Despite the major challenges, there is still considerable discussion from a variety of Pakistani and Indian sources regarding the latent strategic value of the new port at Gwadar, in western Pakistan along the Arabian Sea, a likely starting point for any Pakistan-China oil pipeline. For all of the hype about the development of Gwadar as a facility to support Chinese naval operations in the Indian Ocean, however, there is in fact very little hard evidence to suggest this is the case, and the contract for the management of the port was awarded to the Port Authority of Singapore. In fact, barring a major shift by the Chinese side, it appears that the main impetus for establishing an "energy corridor" is coming from the Pakistani side. (57) President Pervez Musharraf pushed the idea in June 2006 and apparently raised the issue again during talks with President Hu Jintao during the April 2008 Bo'ao Forum, but with no apparent results to date. (58)

DOWNSIDES

The enthusiasm with which some Chinese analysts contemplate these pipeline projects is based, as we have seen, on a conviction that they will reduce China's reliance on seaborne oil imports, which, they fear, may be easily interdicted in time of crisis. Too many of the (relatively few) analyses of these issues produced thus far have, however, failed to consider the physical and economic realities of oil transshipment, which greatly complicate seaborne oil blockade operations.

High Transport and Construction Costs

Importing oil into southwest China through a Burma-China pipeline rather than through an expanded pipe network serving existing oil ports at Maoming and elsewhere in South China will be very costly. Pipelines are expensive to construct in frontier regions like Burma, and new deepwater oil-import jetties and associated storage facilities will have to be built at the pipeline start point on the Burmese coast. Pipeline shipping will also be very expensive relative to maritime shipping, as pumping oil through the planned Burmese line could cost more than four dollars a barrel, assuming that CNPC seeks at least a 10 percent internal rate of return in operating the line. (59)

In contrast, shipping oil by sea from the Persian Gulf to South China can cost as little as US$1.00 per barrel for transport costs, and piping it to interior refineries in areas likely to be served by the Burma-China line would cost an additional two or three dollars a barrel. *** This represents a substantial cost savings over moving crude through the proposed Burma-China line to refineries in Yunnan. To lower "stated" project costs, the NDRC might subsidize project financing or take other measures to reward CNPC, any of which would cost the Chinese government more than if it relied on seaborne imports to South China for supplying pipelines to the interior.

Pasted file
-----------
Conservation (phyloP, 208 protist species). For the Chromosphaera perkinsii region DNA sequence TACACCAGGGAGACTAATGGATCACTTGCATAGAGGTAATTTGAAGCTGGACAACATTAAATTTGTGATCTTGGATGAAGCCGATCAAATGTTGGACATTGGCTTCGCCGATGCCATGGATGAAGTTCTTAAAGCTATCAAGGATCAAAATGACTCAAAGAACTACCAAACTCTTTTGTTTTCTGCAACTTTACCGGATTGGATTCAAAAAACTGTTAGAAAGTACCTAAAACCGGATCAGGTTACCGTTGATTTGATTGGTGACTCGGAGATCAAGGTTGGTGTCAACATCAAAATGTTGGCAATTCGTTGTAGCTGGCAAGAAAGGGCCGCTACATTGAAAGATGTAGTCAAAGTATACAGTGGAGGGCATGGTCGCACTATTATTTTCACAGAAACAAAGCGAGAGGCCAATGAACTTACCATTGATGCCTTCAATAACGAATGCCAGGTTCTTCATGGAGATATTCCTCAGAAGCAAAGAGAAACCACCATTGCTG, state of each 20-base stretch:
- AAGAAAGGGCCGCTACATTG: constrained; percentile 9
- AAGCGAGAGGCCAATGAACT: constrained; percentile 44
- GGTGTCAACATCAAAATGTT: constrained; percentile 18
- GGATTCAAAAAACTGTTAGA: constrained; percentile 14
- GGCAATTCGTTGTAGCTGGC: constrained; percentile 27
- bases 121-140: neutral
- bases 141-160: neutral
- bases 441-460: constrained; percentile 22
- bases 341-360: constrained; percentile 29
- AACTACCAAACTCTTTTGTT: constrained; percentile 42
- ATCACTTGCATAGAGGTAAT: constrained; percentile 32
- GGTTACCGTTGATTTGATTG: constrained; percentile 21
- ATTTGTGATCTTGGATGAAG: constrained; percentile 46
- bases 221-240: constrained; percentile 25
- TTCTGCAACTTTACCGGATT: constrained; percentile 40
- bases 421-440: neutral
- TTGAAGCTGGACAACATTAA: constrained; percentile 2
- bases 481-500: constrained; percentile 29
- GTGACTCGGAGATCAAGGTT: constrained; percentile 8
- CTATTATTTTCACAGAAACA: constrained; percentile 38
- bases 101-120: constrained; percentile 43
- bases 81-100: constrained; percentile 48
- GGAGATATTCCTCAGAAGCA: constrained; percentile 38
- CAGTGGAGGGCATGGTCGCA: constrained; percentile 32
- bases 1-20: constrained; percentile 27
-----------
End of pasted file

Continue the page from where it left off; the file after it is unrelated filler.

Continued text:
At newbuild prices for very large crude carriers (VLCCs), roughly $140 million per vessel, one could build fourteen ships for the two-billion-dollar estimated price of the Burma-China pipeline. Given that each VLCC carries roughly two million barrels of crude and that the round-trip from the Persian Gulf to southeast China takes thirty total days, fourteen additional supertankers could deliver an average of 666,000 bpd of crude, versus 200,000 bpd for the planned pipeline. The cost disparity between maritime and pipeline shipping would be even greater for the Pakistan-China line, through which it could cost up to 10 dollars to move a barrel of oil to Urtimqi in western China. (60) After reaching Urumqi, the oil would have to be piped an additional three or four thousand kilometers to reach major east coast demand centers, meaning that transport costs from the Persian Gulf to Chinese end users could exceed fifteen dollars a barrel, as opposed to closer to US$2.00/barrel (bbl) for oil transported from the Gulf to eastern China on supertankers as of March 2009 (the peak equivalent approached $4-$5/bbl in July 2008; during this time, however, pipeline operators raised rates as well). (61)

Growing Demand in Pipeline Terminus Region

Driven by earthquake reconstruction in Sichuan, the rapid development of Chongqing, and other regional growth, oil product demand in interior southwest China is on the upswing and will continue to grow strongly as the government promotes further growth of domestic consumption. Chongqing's mayor says the city, which is analogous to "China's Chicago" for its position as a linchpin inland economic powerhouse, will see 14.5 percent year-on-year gross domestic product growth in 2009. (62) Building more local refining capacity and expanding the domestic pipeline system into underserved areas would be a more secure and lower-cost way of ensuring oil and product supplies while still creating jobs.